Earlier this year, I embarked on a quest to investigate my next career move. After over 20 years in corporate sales, it was time for a change. A shift in my way of thinking. It had been a rough 4 years, including family health issues, mom’s second cancer diagnosis and the suicide of my dad. I recognized it was time to reflect, recalibrate and regroup to decide on my future career choices. This explorative journey with my career coach, Barbara Wilson, of Thrive Career Coaching, by my side, landed me smack in the middle of the non-profit sector, and specifically, into the world of fundraising. I realized that my corporate sales skills were transferable and in alignment with my values as a lifelong volunteer and I had a strong desire to do good and give back. In conversations with some amazing non-profit sector leaders, all roads led to AFP. Read more »
With Congress a little over a month away and the latest AFP Speaker Discovery Series (Special Pre-Congress Edition!) just around the corner, let’s talk speaking!
Every industry has speakers who are a staple within the events circuit, familiar figures on the conference stage; but what happens when the industry changes? Or those speakers start to retire? This year has seen a number of speakers new to the non-profit world or, in fact, new to speaking altogether take the stage – and this is in no small part due to the launch of the AFP Greater Toronto Chapter’s Speaker Discovery Series (SDS).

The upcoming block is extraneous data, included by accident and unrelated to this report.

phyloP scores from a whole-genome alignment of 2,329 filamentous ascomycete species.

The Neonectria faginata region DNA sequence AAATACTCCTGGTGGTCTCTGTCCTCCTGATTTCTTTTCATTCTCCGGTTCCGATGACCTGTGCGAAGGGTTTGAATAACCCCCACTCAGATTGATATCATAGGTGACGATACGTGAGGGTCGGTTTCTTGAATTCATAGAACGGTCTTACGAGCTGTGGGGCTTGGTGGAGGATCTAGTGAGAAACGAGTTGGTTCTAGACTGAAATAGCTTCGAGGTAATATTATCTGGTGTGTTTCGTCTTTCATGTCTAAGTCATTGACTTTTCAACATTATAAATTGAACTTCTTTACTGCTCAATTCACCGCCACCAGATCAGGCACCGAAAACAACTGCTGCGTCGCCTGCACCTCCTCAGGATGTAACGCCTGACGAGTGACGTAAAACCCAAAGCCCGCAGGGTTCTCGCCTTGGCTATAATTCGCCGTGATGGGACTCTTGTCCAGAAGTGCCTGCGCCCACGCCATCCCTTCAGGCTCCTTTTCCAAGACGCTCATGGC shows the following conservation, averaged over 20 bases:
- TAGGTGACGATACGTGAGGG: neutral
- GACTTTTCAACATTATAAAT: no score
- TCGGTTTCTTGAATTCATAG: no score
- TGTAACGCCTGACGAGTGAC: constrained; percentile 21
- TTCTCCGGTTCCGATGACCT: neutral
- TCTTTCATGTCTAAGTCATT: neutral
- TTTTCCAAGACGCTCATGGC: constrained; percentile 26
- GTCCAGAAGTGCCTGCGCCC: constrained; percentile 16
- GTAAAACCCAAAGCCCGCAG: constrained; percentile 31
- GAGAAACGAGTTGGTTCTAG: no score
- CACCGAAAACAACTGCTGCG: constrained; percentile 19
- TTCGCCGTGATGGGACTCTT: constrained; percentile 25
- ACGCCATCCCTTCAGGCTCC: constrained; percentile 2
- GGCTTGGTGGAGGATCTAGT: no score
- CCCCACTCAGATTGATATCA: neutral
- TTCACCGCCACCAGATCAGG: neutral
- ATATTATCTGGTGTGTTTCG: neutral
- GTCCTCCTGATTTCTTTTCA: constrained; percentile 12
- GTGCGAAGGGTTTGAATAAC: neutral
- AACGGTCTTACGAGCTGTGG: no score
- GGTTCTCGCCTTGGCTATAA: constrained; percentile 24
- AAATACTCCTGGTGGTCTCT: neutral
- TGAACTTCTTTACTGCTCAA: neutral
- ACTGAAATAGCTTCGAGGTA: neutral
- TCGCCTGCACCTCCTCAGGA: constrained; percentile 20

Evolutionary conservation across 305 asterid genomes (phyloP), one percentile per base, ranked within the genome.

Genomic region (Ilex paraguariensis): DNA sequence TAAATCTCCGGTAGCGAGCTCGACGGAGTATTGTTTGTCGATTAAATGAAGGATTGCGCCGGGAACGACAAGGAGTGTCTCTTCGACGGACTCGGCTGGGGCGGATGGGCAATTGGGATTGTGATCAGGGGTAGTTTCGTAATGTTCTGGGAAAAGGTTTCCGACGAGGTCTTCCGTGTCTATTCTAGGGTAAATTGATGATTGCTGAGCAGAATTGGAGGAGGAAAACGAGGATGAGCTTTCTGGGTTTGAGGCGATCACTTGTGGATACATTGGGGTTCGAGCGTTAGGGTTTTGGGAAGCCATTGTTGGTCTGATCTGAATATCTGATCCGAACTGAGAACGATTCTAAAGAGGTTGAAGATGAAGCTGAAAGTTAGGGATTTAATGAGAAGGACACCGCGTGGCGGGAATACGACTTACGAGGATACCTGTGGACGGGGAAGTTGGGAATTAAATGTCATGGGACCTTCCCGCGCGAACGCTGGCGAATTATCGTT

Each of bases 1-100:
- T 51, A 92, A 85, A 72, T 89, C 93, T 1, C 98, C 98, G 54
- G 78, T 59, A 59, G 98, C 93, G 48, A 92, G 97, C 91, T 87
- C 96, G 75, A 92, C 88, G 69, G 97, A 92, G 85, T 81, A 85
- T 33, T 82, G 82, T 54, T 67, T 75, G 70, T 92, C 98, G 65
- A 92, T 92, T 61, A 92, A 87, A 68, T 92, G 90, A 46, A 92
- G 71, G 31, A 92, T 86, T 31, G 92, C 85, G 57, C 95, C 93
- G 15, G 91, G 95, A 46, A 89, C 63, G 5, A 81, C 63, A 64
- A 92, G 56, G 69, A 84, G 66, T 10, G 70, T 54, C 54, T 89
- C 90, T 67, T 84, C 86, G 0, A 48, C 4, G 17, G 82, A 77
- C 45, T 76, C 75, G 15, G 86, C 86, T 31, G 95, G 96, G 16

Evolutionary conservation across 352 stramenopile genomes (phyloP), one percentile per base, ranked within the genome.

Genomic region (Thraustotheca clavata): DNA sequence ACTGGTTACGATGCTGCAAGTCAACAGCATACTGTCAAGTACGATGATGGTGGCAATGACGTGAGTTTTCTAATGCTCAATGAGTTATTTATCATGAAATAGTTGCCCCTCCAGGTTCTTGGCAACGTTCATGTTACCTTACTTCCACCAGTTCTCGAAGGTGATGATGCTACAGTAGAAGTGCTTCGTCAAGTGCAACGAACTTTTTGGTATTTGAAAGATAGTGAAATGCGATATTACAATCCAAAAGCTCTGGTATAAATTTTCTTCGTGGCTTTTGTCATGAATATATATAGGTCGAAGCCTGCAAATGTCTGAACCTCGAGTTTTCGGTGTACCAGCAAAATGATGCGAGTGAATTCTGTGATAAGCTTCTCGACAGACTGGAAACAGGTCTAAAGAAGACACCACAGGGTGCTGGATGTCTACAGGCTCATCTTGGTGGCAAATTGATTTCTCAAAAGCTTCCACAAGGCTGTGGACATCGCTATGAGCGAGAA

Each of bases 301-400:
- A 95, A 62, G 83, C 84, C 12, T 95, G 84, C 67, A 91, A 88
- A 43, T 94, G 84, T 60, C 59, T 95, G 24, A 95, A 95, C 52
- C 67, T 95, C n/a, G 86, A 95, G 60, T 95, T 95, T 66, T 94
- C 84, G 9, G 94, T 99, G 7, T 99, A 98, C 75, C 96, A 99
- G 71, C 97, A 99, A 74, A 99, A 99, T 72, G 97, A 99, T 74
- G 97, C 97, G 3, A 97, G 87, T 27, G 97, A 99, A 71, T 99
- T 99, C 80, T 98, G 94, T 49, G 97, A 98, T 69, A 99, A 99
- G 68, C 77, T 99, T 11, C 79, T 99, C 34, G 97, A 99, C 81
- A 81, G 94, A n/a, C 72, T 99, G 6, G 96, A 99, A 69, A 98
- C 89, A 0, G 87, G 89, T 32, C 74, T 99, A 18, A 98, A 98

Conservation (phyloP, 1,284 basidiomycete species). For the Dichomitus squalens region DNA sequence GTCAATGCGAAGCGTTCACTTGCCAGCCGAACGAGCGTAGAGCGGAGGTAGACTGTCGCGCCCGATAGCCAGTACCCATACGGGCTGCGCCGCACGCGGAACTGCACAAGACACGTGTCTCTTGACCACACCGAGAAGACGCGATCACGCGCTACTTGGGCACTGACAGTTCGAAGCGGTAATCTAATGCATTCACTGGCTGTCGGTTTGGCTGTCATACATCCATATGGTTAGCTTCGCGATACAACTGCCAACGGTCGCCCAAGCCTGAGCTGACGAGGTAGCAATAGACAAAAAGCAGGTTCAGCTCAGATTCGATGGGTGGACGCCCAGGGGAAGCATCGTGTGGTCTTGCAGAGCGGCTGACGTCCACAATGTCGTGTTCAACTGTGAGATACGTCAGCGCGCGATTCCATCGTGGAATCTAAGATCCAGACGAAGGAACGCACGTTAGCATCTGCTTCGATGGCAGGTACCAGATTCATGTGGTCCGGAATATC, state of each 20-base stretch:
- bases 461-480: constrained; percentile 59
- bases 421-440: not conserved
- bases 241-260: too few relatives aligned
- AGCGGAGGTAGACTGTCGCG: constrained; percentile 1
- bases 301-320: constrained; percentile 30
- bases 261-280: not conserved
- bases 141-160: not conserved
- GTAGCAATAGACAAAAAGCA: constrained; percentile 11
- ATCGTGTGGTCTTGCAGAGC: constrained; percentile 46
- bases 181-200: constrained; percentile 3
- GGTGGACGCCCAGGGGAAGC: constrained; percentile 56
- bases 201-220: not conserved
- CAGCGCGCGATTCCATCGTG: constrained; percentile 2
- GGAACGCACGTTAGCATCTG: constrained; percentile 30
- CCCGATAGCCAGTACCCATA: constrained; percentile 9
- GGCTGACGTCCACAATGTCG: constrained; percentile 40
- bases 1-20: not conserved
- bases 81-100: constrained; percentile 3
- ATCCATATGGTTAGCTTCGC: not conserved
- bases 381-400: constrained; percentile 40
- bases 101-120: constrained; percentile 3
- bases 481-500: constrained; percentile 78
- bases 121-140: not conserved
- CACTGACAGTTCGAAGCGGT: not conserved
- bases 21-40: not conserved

Recently, Laura Champion, Chair of the Education Committee for Congress 2018 and Founder and Chair of the AFP Speaker Discovery Series, sat down with Mo Waja, one of our Congress 2018 Speakers, on the Let’s Talk Speaking podcast to discuss what speaking looks like in the non-profit sector, discovering new speaking talent, and how organizations within and beyond the non-profit industry can begin building their next generation of speakers.
Check out the episode below as well as on Apple Podcasts, Google Play, and Stitcher, and don’t forget to buy your tickets for the next SDS – Special Pre-Congress edition happening on October 24!*
*This edition of the Speaker Discovery Series is free for Congress delegates!
Learn more about our 2018 Congress sessions, speakers, and register here.
Originally published on Imagine Canada October 1, 2018.
This summer, I had the privilege of working as the Behavioural Insights Assistant with the Strategic Communications and Research & Evaluation teams at Imagine Canada. We are currently exploring the meaning, influences on, and importance of trust in charities.
I started the summer with curiosity and the desire to further unravel this mysterious concept. As many academics do, I started my search for answers by collecting hundreds of academic articles on the topic. It soon became clear that there isn’t a single unified definition of trust that captures the concept. In fact, a vast majority of articles commented on this lack of cohesion or an agreed upon definition within the literature.
As a thought leader in the charitable sector, Imagine Canada is working on a Trust Project in an effort to better understand the concept and to make it accessible to charity leaders, so they can in turn, work on increasing their trustworthiness with the public and other stakeholders. I invite you to think about how trust impacts your organization and your mission. Here are some key insights from the literature so far. Read more »